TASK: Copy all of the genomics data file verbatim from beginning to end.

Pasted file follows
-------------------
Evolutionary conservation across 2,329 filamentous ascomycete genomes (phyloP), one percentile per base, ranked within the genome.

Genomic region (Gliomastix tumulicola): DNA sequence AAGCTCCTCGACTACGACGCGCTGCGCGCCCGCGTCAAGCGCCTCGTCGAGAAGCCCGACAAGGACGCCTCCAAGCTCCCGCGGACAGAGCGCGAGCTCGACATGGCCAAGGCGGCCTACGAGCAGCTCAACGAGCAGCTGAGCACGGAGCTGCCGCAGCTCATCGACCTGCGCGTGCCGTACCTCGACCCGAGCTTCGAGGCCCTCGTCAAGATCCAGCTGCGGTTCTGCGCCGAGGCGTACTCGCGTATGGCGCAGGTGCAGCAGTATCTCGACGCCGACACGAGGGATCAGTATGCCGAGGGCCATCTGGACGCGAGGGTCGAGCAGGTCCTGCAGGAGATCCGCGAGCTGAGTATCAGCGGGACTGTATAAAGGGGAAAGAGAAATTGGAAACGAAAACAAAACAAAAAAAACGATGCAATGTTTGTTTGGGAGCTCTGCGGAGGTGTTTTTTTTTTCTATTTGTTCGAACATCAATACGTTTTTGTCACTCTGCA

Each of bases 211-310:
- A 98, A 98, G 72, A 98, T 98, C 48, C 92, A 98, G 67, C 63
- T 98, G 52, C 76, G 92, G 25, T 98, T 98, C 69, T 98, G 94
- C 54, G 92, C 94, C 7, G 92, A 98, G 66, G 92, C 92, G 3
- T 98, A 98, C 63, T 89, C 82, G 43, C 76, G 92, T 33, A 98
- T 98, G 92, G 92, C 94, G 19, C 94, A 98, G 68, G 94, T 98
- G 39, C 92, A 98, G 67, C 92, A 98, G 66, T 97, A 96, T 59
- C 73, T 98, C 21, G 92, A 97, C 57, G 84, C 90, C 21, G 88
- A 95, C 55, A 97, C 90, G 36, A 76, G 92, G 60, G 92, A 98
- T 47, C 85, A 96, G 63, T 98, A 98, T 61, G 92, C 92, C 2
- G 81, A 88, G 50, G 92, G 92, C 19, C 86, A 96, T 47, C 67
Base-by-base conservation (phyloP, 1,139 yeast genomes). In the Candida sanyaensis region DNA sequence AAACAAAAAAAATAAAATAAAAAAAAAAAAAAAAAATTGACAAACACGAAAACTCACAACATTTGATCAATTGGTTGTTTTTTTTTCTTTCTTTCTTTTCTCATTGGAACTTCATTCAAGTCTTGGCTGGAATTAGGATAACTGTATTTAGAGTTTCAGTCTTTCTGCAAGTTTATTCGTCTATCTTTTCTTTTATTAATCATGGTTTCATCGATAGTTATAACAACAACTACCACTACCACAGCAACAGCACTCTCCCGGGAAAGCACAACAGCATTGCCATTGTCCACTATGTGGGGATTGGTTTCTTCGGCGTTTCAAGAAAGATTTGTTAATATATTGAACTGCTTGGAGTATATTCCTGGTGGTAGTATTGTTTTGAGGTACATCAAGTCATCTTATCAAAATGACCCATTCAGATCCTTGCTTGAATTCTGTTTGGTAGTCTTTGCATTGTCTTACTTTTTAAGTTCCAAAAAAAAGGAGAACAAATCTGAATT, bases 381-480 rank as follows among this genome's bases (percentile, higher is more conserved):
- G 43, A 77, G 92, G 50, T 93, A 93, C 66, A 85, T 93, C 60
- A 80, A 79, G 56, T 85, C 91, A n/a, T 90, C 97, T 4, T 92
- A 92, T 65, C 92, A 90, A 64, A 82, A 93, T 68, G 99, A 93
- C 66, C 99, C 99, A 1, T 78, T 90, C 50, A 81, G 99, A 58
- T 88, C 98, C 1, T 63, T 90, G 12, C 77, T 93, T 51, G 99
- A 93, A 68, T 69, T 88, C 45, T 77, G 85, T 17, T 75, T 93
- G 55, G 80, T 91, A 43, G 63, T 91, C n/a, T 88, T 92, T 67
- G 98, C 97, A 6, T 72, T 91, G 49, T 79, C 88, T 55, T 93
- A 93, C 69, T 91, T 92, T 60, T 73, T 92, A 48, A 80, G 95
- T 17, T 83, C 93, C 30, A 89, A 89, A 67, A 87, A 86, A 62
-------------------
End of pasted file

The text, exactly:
Evolutionary conservation across 2,329 filamentous ascomycete genomes (phyloP), one percentile per base, ranked within the genome.

Genomic region (Gliomastix tumulicola): DNA sequence AAGCTCCTCGACTACGACGCGCTGCGCGCCCGCGTCAAGCGCCTCGTCGAGAAGCCCGACAAGGACGCCTCCAAGCTCCCGCGGACAGAGCGCGAGCTCGACATGGCCAAGGCGGCCTACGAGCAGCTCAACGAGCAGCTGAGCACGGAGCTGCCGCAGCTCATCGACCTGCGCGTGCCGTACCTCGACCCGAGCTTCGAGGCCCTCGTCAAGATCCAGCTGCGGTTCTGCGCCGAGGCGTACTCGCGTATGGCGCAGGTGCAGCAGTATCTCGACGCCGACACGAGGGATCAGTATGCCGAGGGCCATCTGGACGCGAGGGTCGAGCAGGTCCTGCAGGAGATCCGCGAGCTGAGTATCAGCGGGACTGTATAAAGGGGAAAGAGAAATTGGAAACGAAAACAAAACAAAAAAAACGATGCAATGTTTGTTTGGGAGCTCTGCGGAGGTGTTTTTTTTTTCTATTTGTTCGAACATCAATACGTTTTTGTCACTCTGCA

Each of bases 211-310:
- A 98, A 98, G 72, A 98, T 98, C 48, C 92, A 98, G 67, C 63
- T 98, G 52, C 76, G 92, G 25, T 98, T 98, C 69, T 98, G 94
- C 54, G 92, C 94, C 7, G 92, A 98, G 66, G 92, C 92, G 3
- T 98, A 98, C 63, T 89, C 82, G 43, C 76, G 92, T 33, A 98
- T 98, G 92, G 92, C 94, G 19, C 94, A 98, G 68, G 94, T 98
- G 39, C 92, A 98, G 67, C 92, A 98, G 66, T 97, A 96, T 59
- C 73, T 98, C 21, G 92, A 97, C 57, G 84, C 90, C 21, G 88
- A 95, C 55, A 97, C 90, G 36, A 76, G 92, G 60, G 92, A 98
- T 47, C 85, A 96, G 63, T 98, A 98, T 61, G 92, C 92, C 2
- G 81, A 88, G 50, G 92, G 92, C 19, C 86, A 96, T 47, C 67
Base-by-base conservation (phyloP, 1,139 yeast genomes). In the Candida sanyaensis region DNA sequence AAACAAAAAAAATAAAATAAAAAAAAAAAAAAAAAATTGACAAACACGAAAACTCACAACATTTGATCAATTGGTTGTTTTTTTTTCTTTCTTTCTTTTCTCATTGGAACTTCATTCAAGTCTTGGCTGGAATTAGGATAACTGTATTTAGAGTTTCAGTCTTTCTGCAAGTTTATTCGTCTATCTTTTCTTTTATTAATCATGGTTTCATCGATAGTTATAACAACAACTACCACTACCACAGCAACAGCACTCTCCCGGGAAAGCACAACAGCATTGCCATTGTCCACTATGTGGGGATTGGTTTCTTCGGCGTTTCAAGAAAGATTTGTTAATATATTGAACTGCTTGGAGTATATTCCTGGTGGTAGTATTGTTTTGAGGTACATCAAGTCATCTTATCAAAATGACCCATTCAGATCCTTGCTTGAATTCTGTTTGGTAGTCTTTGCATTGTCTTACTTTTTAAGTTCCAAAAAAAAGGAGAACAAATCTGAATT, bases 381-480 rank as follows among this genome's bases (percentile, higher is more conserved):
- G 43, A 77, G 92, G 50, T 93, A 93, C 66, A 85, T 93, C 60
- A 80, A 79, G 56, T 85, C 91, A n/a, T 90, C 97, T 4, T 92
- A 92, T 65, C 92, A 90, A 64, A 82, A 93, T 68, G 99, A 93
- C 66, C 99, C 99, A 1, T 78, T 90, C 50, A 81, G 99, A 58
- T 88, C 98, C 1, T 63, T 90, G 12, C 77, T 93, T 51, G 99
- A 93, A 68, T 69, T 88, C 45, T 77, G 85, T 17, T 75, T 93
- G 55, G 80, T 91, A 43, G 63, T 91, C n/a, T 88, T 92, T 67
- G 98, C 97, A 6, T 72, T 91, G 49, T 79, C 88, T 55, T 93
- A 93, C 69, T 91, T 92, T 60, T 73, T 92, A 48, A 80, G 95
- T 17, T 83, C 93, C 30, A 89, A 89, A 67, A 87, A 86, A 62